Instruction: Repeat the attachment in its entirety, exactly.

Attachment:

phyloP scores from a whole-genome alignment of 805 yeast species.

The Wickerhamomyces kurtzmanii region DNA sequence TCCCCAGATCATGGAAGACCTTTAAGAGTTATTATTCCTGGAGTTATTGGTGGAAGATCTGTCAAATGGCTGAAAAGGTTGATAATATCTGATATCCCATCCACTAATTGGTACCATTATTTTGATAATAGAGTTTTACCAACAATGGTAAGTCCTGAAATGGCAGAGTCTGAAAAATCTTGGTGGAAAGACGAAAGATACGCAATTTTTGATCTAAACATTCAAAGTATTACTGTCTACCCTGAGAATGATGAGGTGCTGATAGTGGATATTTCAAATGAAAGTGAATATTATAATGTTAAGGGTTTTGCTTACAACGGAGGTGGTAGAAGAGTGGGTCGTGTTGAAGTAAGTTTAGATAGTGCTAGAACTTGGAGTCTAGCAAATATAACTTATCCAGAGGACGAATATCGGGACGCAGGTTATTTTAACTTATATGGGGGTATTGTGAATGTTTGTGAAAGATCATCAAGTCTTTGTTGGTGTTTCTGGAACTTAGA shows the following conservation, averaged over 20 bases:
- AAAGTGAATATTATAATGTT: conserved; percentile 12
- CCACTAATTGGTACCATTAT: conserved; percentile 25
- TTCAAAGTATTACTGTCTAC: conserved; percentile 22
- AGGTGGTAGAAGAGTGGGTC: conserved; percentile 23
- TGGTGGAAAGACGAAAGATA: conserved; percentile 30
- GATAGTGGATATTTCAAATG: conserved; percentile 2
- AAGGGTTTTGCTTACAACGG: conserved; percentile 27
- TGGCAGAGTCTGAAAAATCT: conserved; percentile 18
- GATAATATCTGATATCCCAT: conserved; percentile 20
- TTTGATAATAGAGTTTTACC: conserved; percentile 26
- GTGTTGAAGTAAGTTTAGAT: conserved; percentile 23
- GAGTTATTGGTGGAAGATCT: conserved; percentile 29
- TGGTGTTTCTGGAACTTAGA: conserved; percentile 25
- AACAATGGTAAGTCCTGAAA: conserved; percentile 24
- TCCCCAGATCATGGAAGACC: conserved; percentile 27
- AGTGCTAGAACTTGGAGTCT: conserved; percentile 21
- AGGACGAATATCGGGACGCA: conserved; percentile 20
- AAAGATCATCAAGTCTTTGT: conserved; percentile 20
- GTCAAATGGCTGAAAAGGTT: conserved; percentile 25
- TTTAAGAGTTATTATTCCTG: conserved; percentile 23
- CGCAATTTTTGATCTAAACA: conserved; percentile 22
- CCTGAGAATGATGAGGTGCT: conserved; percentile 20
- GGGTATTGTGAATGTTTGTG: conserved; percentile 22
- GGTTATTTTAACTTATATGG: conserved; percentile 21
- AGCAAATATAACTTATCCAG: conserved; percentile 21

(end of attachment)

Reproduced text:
phyloP scores from a whole-genome alignment of 805 yeast species.

The Wickerhamomyces kurtzmanii region DNA sequence TCCCCAGATCATGGAAGACCTTTAAGAGTTATTATTCCTGGAGTTATTGGTGGAAGATCTGTCAAATGGCTGAAAAGGTTGATAATATCTGATATCCCATCCACTAATTGGTACCATTATTTTGATAATAGAGTTTTACCAACAATGGTAAGTCCTGAAATGGCAGAGTCTGAAAAATCTTGGTGGAAAGACGAAAGATACGCAATTTTTGATCTAAACATTCAAAGTATTACTGTCTACCCTGAGAATGATGAGGTGCTGATAGTGGATATTTCAAATGAAAGTGAATATTATAATGTTAAGGGTTTTGCTTACAACGGAGGTGGTAGAAGAGTGGGTCGTGTTGAAGTAAGTTTAGATAGTGCTAGAACTTGGAGTCTAGCAAATATAACTTATCCAGAGGACGAATATCGGGACGCAGGTTATTTTAACTTATATGGGGGTATTGTGAATGTTTGTGAAAGATCATCAAGTCTTTGTTGGTGTTTCTGGAACTTAGA shows the following conservation, averaged over 20 bases:
- AAAGTGAATATTATAATGTT: conserved; percentile 12
- CCACTAATTGGTACCATTAT: conserved; percentile 25
- TTCAAAGTATTACTGTCTAC: conserved; percentile 22
- AGGTGGTAGAAGAGTGGGTC: conserved; percentile 23
- TGGTGGAAAGACGAAAGATA: conserved; percentile 30
- GATAGTGGATATTTCAAATG: conserved; percentile 2
- AAGGGTTTTGCTTACAACGG: conserved; percentile 27
- TGGCAGAGTCTGAAAAATCT: conserved; percentile 18
- GATAATATCTGATATCCCAT: conserved; percentile 20
- TTTGATAATAGAGTTTTACC: conserved; percentile 26
- GTGTTGAAGTAAGTTTAGAT: conserved; percentile 23
- GAGTTATTGGTGGAAGATCT: conserved; percentile 29
- TGGTGTTTCTGGAACTTAGA: conserved; percentile 25
- AACAATGGTAAGTCCTGAAA: conserved; percentile 24
- TCCCCAGATCATGGAAGACC: conserved; percentile 27
- AGTGCTAGAACTTGGAGTCT: conserved; percentile 21
- AGGACGAATATCGGGACGCA: conserved; percentile 20
- AAAGATCATCAAGTCTTTGT: conserved; percentile 20
- GTCAAATGGCTGAAAAGGTT: conserved; percentile 25
- TTTAAGAGTTATTATTCCTG: conserved; percentile 23
- CGCAATTTTTGATCTAAACA: conserved; percentile 22
- CCTGAGAATGATGAGGTGCT: conserved; percentile 20
- GGGTATTGTGAATGTTTGTG: conserved; percentile 22
- GGTTATTTTAACTTATATGG: conserved; percentile 21
- AGCAAATATAACTTATCCAG: conserved; percentile 21